Unlike other reviewers, I have not been a habitual radar detector user. I tried them years ago, and found that nine times out of ten, they alerted me to automatic door sensors, or security systems, or electronic road signs. That’s why I stopped using them. Besides, maintaining situational awareness, and, more recently, watching for police alerts on Waze, has kept me (mostly) out of trouble for years.
My original article exploded on Oppositelock. While many comments agreed with me, some opposing comments made excellent points. One of them was that the filtering technology of modern detectors is much better than the ones I used in the past, resulting in fewer false alerts. Another, in response to the inevitable “If you don’t want to get a speeding ticket, don’t speed” comments, pointed out that sometimes a detector can help prevent you from making an honest mistake. I know that when I switch from my Subaru BRZ to my wife’s Ford Flex, the combination of its more refined ride and powerful 3.5 EcoBoost motor means that I sometimes don’t realize just how fast I’m going sometimes. A blip on a radar detector, whether it’s a speedtrap or just an unrelated sensor, reminds you to check your speed and keep it where you intend to. And then there’s the issue of certain municipalities that use their police force as auxiliary revenue collectors. Speed limits are supposed to be set at the 85th percentile speed, meaning that only 15% of all drivers exceed it. Yet on the MacArthur Extension in Springfield, IL, 90% of all drivers are exceeding the incredibly low speed limit immediately after exiting the interstate. That’s how they get you, and the cost of a speeding ticket and several years of insurance surcharges could more than cover the cost of a decent radar detector to save you from this fate in the first place.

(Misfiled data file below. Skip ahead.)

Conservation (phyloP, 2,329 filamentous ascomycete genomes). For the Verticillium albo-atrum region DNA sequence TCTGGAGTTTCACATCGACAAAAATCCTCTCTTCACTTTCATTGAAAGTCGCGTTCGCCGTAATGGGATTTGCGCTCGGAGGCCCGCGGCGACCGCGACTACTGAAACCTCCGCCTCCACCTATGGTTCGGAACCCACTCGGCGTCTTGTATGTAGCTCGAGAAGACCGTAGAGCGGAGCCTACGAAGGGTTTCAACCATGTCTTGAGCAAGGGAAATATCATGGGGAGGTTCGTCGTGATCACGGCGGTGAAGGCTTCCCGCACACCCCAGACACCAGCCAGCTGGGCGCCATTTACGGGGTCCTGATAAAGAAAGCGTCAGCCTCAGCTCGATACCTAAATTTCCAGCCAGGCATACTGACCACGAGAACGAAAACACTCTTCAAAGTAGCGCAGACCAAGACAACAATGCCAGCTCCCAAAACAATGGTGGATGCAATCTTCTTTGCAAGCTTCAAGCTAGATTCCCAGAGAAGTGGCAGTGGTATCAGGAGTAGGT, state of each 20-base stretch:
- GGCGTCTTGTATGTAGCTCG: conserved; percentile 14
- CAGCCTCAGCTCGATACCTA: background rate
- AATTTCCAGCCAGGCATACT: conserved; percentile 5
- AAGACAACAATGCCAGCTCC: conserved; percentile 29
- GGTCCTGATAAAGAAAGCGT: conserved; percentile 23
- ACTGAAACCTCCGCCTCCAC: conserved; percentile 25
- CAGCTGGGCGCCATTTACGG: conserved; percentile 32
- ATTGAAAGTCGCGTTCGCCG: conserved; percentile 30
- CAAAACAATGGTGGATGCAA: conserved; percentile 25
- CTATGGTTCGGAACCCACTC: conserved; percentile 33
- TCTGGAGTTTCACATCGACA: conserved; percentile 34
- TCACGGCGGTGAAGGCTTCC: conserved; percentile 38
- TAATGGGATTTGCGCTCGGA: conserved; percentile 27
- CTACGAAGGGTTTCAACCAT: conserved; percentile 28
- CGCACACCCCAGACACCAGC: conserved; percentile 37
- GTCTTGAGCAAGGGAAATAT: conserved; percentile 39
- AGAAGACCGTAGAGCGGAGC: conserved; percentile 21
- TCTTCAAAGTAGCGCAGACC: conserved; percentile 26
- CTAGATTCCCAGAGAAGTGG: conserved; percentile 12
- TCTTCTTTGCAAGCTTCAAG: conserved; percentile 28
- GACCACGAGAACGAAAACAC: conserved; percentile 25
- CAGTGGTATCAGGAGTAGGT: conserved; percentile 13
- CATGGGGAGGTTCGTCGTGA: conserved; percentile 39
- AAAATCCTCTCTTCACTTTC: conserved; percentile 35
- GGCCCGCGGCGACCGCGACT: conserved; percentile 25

I tried to be clear in my original article that I’ve never been against the use of radar detectors. I’ve simply chosen not to use one myself. I have an open mind, and I welcomed the opportunity to try the best portable radar detector that K40 offers to see how the other half lives.
In the box, there’s the detector itself, a simple but effective suction cup mount, and two power cords – one long and straight, the other shorter and coiled. I stuck the RLS2 to the top of my windshield next to the mirror, and used the long and straight cord for a hidden install running above the headliner, down the pillar, and into the glove box. My BRZ has a handy power port there that must have been designed with this application in mind. This also means that I can take the RLS2 with me and use the coiled power cord in temporary installations, such as in my wife’s Flex.
I decided to begin my RLS2 adventure in Highway mode with all bands enabled and all filters disabled. A trip to the Mall at Whitney Field in Leominster, MA showed me this was a bad idea. I got numerous X-Band and K-Band false alarms, just like my old detectors did. But unlike my old detectors, the RLS2 provided some options to deal with the false readings. Pushing the Quiet Ride button will disable all audio alerts until you exceed a particular speed that you define, at which point it will resume normal operation. In my case, turning on the Traffic Sensor Filter eliminated all of these false alerts. It’s actually intended to filter out highway traffic flow sensors, not shopping mall radar sources, but in my case it worked for that, too.